UPDATE: segment lib,i.rectify, r.cost, r.drain,r.surf.cont

Pierre de Mouveaux pmx at audiovu.com
Tue Apr 18 04:38:05 EDT 2000


some new modules have been updated to the Grass floating point and null data
raster API. These will be in the soon to be annouced Grass5.0 beta7 release.

I.rectify and i.rectify2 
are now working. Port to Grass 5.0 was started last summer by Luca Palmiri
(palmeri at ux1.unipd.it) and Bill Hugues. I finished the work ;).
Now, Grass 5.0 versions of i.rectify an i.rectify2 supports rectification of
maps that are in a different projection than the projection in the target
location. (x,y-> tmerc, for instance).

segment library
This grass library allows buffered random access to areas of a map that
don't spans entiere rows (i.e. a square in the midle of a map). It  has been
cleaned up from severall assumption about the cell data size of raster files
(integer), and is again a generic data independant library (that was clearely
the initial intent of the creators of this lib). Now, several modules, like
r.surf.contour, should "automagically" work again in Grass 5.0.

works again on integer cell files, thanks to the updated segment library. This
module still needs to be updated to support the new Grass 5.0 floating point
raster format, and thus only works with integer cell files.

r.cost and r.drain
have been updated to support the new floating point/null cell Grass 5.0 raster
format. A more efficient use of the segment library and a brand new b-tree
memory allocator gives a r.cost speed improvement from 50% to 400-500%,
depending on the initial conditions. (thought, it will more likely be about
50-75%. Experiences with very large and complex files are welcome!). There are
some new options to handle null cells, and there are also updated man pages
and tcltkgrass modules. 

Notes on null cell handling in r.cost and r.drain:
In r.cost, null cells are excluded from calculus by default, and are copied
verbatim in the output, behaving like a mask. i.e., the algorithm calculates
accumulated costs along a path the goes **around** the null cells ("holes" in
the map).  
A new option, 'null_value', allows to assign a positive floating point cost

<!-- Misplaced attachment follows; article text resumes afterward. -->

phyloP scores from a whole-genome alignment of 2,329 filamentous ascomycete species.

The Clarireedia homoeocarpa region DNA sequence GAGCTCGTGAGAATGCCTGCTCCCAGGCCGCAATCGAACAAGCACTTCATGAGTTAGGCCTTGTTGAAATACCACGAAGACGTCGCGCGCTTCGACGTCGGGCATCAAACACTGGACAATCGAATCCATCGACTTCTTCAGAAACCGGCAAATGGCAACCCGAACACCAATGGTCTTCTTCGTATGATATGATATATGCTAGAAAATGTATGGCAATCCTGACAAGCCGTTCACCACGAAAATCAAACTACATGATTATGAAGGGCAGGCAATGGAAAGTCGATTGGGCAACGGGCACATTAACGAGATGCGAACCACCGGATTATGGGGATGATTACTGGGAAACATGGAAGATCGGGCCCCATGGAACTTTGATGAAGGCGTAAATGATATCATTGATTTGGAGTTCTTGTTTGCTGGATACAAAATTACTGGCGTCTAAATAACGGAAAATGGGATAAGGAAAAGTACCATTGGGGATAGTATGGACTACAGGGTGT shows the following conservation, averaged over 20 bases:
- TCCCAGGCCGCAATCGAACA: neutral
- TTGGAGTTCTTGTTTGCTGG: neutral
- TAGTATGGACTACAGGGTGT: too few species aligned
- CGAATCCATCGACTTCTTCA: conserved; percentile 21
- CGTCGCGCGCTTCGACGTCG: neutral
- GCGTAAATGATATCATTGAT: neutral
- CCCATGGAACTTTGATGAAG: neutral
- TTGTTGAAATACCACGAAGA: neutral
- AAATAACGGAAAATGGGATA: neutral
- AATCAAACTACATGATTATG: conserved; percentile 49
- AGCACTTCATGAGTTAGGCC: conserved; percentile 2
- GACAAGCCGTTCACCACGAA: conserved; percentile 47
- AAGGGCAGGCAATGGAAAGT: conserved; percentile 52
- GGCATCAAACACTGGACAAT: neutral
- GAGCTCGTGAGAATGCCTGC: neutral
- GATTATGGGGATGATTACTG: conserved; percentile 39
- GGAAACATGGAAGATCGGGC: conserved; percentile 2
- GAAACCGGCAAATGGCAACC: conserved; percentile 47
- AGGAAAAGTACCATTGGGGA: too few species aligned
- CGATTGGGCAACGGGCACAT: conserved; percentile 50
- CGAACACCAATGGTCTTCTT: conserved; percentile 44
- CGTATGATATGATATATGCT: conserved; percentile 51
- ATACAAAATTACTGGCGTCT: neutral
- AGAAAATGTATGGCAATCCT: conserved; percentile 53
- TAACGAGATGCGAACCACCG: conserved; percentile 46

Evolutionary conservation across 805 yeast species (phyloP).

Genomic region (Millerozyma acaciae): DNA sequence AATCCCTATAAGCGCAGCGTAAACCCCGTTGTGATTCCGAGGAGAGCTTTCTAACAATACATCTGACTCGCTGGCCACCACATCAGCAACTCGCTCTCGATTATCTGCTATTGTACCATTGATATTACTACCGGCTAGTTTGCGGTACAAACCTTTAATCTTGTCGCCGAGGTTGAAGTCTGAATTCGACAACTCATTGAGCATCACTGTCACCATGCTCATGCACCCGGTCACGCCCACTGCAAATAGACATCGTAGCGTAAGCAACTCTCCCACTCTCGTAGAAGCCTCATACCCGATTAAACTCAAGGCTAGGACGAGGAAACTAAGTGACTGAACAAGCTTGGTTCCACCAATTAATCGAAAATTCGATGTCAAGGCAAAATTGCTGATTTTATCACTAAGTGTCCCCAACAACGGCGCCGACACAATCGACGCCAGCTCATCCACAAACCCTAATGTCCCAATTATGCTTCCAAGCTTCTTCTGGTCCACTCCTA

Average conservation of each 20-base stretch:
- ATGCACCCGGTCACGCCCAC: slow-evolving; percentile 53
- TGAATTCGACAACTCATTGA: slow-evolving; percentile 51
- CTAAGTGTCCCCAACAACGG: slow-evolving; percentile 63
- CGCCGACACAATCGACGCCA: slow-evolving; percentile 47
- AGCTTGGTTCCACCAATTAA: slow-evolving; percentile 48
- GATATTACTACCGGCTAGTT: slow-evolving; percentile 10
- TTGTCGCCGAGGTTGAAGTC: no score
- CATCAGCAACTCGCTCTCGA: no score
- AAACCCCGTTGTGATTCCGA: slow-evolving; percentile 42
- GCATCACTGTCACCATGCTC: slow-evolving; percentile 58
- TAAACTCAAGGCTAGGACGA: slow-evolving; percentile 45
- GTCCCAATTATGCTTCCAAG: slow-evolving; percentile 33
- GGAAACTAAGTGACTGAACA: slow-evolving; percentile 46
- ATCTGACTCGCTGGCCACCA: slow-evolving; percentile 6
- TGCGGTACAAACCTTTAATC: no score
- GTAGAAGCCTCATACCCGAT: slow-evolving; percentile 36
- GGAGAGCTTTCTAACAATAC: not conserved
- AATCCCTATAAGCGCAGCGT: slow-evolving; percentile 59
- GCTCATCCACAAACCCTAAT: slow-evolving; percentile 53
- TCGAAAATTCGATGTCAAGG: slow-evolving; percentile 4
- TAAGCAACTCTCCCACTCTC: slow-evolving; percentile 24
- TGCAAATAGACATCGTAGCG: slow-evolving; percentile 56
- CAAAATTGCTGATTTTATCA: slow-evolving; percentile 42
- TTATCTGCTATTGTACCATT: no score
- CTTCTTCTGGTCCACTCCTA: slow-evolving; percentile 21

value to the input null cells (like a 'reclass' on these null cells). Then for
instance, assigning a 0.0 cost to null cells makes them "transparent" to the
r.cost algorithm, i.e. these cells only averages (smallest cost) and spreads
the accumulated cost value around the limits of the null cells area.  In this
case, input null cells are no more translated to null cells in the output map,
as they actually holds a clculated cost value. To change this behaviour, a new
flag '-n' allows to keep input null cells verbatim into the output map at the
end of the process (behaving like a mask). 

The output map will be of the same format (integer, float or double) than the
input map.

In r.drain, the same behaviour have been implemented: input null calls are
excluded from the minimum cost path evaluation, i.e, the paths will go
"around" a null cell areas, if any.  
A new option, 'null_value' allows to assign a floating point value to the null
cells. Then, for instance, assigning a 0.0 value to input null cells will allow
the algorithm to cross transparently the null cells area in the map. The
resulting output map is an integer cell file, with '1' along the calculated
path, and 0 valued null cells everywhere else.

Please, note that the default behaviour of r.cost and r.drain as not been
changed, so Grass 4.x scripts using r.cost and/or r.drain should work
seamlessly with Grass 5.0. 

Thanks to Markus, who conducts the first round of testings, all these updates
are in the CVS repository, and will be in the Grass 5.0 beta7 release due to
come this week. 

Note: at this time, r.cost relies on gcc floating point library definition of
"infinite" fp values. In this case, that only means compatibility with "BSD"
extensions and/or  "ISO C 9x" definitions. This should be available on any
modern compiler. I would be happy to add any compiler specific flags, if

Best Regards,
Pierre de Mouveaux

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